Yesterday Football Outsiders writer Bill Barnwell wrote a piece for ESPN comparing positions and salaries to determine if teams got what they paid for. I can't quote the whole article because it's an ESPN Insider article but I'll highlight the numbers and do some of my own analysis. I got the salaries from USA Today's Salary Database (They also have one for basketball, baseball and hockey).
I thought the results were interesting and a bit of a mixed bag.
Highest Spenders: San Diego Chargers ($28,604,890)
Lowest Spenders: Buffalo Bills ($3,460,790)
The Chargers have most of that money tied up in Phillip Rivers brand new contract that included $19 million in guaranteed money, plus his regular salary of $6 million. Billy Volek made $2.5 million and Charlie Whitehurst a measley $500k.
It worked out for the Chargers too as they led the league in passing DVOA. On the flip side the Bills ranked near dead last with Trent Edwards coming in at 36th amongst all starting QBs and Ryan Fitzpatrick coming in at 38th (Fitzpatrick made $3 million, Edwards made $460,000)
Join me after the jump as we go through some of the rest of the findings.
Highest Spenders: Jacksonville Jaguars ($18,188,450)
Lowest Spenders: Baltimore Ravens ($2,214,280)
The Jaguars had their money split up between 4 running backs. The bulk of it went to MJD at $13 million, but Greg Jones got $3 million, Montell Owens $1.6 and Rashad Jennings $348,000.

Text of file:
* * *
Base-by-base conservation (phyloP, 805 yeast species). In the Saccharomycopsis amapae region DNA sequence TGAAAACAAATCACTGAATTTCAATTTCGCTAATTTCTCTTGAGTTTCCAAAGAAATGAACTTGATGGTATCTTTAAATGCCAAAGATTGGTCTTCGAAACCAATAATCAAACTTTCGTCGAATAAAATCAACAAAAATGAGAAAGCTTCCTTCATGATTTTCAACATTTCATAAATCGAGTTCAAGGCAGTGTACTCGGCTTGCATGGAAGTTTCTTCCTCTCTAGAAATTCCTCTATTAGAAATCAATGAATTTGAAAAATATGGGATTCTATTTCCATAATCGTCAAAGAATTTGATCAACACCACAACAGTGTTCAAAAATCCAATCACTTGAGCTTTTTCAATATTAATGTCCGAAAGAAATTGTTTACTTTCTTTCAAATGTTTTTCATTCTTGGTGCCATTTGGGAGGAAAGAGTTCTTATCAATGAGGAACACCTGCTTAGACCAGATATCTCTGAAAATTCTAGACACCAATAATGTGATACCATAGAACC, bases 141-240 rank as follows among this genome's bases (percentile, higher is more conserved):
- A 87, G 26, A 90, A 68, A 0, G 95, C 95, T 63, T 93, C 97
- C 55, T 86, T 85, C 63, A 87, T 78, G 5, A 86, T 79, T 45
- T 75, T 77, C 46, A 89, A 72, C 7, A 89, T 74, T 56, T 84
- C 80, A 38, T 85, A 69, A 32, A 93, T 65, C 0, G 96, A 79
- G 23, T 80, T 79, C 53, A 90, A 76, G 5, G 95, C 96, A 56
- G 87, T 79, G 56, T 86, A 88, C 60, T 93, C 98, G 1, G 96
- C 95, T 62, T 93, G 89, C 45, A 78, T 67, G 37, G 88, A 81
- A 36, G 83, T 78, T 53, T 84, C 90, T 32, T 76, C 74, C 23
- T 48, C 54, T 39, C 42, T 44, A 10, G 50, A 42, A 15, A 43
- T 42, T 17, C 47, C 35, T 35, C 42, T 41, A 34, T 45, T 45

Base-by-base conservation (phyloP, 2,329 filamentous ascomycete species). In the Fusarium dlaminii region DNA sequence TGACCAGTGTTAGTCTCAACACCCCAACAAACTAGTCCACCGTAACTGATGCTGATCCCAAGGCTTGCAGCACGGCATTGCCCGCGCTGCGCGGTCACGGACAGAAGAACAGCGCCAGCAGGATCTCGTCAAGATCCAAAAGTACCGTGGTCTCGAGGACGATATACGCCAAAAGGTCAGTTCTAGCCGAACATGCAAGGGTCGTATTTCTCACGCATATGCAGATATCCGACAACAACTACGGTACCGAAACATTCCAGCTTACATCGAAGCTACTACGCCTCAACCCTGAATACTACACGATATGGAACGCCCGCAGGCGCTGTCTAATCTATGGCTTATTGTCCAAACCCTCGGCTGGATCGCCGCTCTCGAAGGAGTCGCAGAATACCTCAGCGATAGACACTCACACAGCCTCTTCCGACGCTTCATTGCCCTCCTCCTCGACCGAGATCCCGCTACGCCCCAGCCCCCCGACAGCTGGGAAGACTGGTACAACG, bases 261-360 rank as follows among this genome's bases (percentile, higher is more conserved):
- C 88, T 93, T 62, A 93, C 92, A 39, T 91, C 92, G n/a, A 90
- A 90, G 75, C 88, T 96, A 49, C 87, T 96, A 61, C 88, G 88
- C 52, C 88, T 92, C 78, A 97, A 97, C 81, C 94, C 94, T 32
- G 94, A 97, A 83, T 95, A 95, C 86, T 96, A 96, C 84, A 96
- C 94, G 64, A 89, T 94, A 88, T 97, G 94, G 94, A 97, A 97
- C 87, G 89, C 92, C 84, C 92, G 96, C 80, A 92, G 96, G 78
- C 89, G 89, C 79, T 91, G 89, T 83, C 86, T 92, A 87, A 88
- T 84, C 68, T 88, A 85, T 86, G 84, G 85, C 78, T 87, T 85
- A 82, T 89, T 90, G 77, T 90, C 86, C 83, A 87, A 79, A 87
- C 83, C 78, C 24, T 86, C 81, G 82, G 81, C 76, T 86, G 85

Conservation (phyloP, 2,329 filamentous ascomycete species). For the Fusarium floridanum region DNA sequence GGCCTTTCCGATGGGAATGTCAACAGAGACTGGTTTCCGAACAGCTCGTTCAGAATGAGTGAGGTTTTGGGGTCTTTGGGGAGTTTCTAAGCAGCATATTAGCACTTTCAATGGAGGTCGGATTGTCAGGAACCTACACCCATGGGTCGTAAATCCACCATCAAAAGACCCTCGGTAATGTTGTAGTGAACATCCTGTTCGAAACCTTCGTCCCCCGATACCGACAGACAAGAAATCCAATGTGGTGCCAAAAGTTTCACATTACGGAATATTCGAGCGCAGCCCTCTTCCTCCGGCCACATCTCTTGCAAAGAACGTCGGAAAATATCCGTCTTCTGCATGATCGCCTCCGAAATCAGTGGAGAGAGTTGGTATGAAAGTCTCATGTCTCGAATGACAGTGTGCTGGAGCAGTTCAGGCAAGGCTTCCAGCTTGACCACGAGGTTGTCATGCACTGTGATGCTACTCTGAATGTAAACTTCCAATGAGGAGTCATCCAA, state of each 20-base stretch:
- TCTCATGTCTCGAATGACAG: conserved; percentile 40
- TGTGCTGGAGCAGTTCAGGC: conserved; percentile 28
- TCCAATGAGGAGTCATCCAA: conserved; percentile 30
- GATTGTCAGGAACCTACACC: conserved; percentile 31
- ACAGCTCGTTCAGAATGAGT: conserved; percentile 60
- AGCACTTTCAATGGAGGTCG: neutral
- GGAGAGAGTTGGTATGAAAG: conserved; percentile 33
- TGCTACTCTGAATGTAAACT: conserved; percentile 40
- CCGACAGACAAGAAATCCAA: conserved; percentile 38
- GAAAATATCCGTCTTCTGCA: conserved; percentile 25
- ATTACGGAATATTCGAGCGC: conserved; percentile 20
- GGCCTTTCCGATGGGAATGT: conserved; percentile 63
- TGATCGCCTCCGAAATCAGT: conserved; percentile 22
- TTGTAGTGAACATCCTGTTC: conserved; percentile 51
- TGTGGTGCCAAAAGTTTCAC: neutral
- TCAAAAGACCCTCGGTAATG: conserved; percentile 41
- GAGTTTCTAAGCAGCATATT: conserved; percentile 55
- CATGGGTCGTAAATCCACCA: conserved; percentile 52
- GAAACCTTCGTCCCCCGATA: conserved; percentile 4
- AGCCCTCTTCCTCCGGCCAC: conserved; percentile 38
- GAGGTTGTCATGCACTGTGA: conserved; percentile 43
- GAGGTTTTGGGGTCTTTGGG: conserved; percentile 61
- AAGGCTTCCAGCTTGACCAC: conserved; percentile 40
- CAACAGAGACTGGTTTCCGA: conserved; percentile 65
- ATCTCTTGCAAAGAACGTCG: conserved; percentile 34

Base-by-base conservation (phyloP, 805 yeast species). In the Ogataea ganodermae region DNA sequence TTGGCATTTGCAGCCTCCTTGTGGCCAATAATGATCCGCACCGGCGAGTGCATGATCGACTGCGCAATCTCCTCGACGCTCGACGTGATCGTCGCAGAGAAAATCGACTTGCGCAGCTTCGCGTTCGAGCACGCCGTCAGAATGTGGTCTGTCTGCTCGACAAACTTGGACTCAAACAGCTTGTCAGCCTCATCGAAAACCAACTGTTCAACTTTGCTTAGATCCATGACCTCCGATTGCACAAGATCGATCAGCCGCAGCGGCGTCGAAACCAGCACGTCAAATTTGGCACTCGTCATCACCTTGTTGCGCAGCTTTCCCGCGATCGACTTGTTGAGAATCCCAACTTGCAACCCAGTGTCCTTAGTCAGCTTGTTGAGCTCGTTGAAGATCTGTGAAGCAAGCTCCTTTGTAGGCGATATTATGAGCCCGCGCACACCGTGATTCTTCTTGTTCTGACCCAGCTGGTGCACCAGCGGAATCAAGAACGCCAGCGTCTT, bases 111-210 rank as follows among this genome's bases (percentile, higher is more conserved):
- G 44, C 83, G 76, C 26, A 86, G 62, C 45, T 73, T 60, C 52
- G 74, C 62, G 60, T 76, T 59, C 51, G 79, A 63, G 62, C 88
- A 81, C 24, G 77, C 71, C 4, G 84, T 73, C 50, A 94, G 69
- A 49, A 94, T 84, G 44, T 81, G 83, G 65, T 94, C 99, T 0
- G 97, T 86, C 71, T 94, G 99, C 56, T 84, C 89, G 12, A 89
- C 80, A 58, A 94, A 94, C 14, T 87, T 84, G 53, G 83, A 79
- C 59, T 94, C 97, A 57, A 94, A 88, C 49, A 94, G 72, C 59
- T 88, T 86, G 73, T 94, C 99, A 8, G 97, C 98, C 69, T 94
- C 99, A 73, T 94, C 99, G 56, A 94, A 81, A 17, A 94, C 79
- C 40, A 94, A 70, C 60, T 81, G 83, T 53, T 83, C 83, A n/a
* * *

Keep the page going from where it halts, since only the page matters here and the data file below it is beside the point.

This seemed to have worked for the Jaguars--they were ranked 10th in rushing this year. However the Ravens spent the least of all teams on their RBs (McGahee got $620,000; Ray Rice $350,000; LeRon McClain $460,000 and Jalen Parmelee $460,000). The Ravens would end up being ranked 5th.
Conclusion: Don't overpay for running backs. Offensive line is much more important.
Highest Spenders: Green Bay Packers ($25,887,380)
Lowest Spenders: St. Louis Rams ($3,270,931)
The Packers had 7 WRs on their roster at some point in the 2009 season. The bulk of the cash went to went to Greg Jennings (a wopping $16 million), but Donald Driver got a sizable chunk ($6 million), and Jordi Nelson got just over $1 million.
How did that work out? Well Jennings tied for 14th with just over 1100 yards receiving. Driver ended up tied for 17th with 1061 yards. That extra $10 million that Green Bay paid to Jennings instead of Driver got them an extra 100 yards receiving.
The Rams also had 7 WRs on their roster but the biggest earner was Tim Carter with $620,000. The rest of their receivers earned around $500k each, give or take a bit. Donnie Avery was their most productive WR (he finished with 589 yards), and he made a grand total of $463,000.
Conclusion: You get what you pay for. I'd go a step further and say that the QB is just as important. Jennings was a productive WR, but there were several WRs who were just as productive who made far, far less (Marques Colston, Chad Ochocinco, Larry Fitzgerald).
Highest Spenders: Pittsburgh Steelers ($9,041,920)
Lowest Spenders: Philadelphia Eagles ($961,162)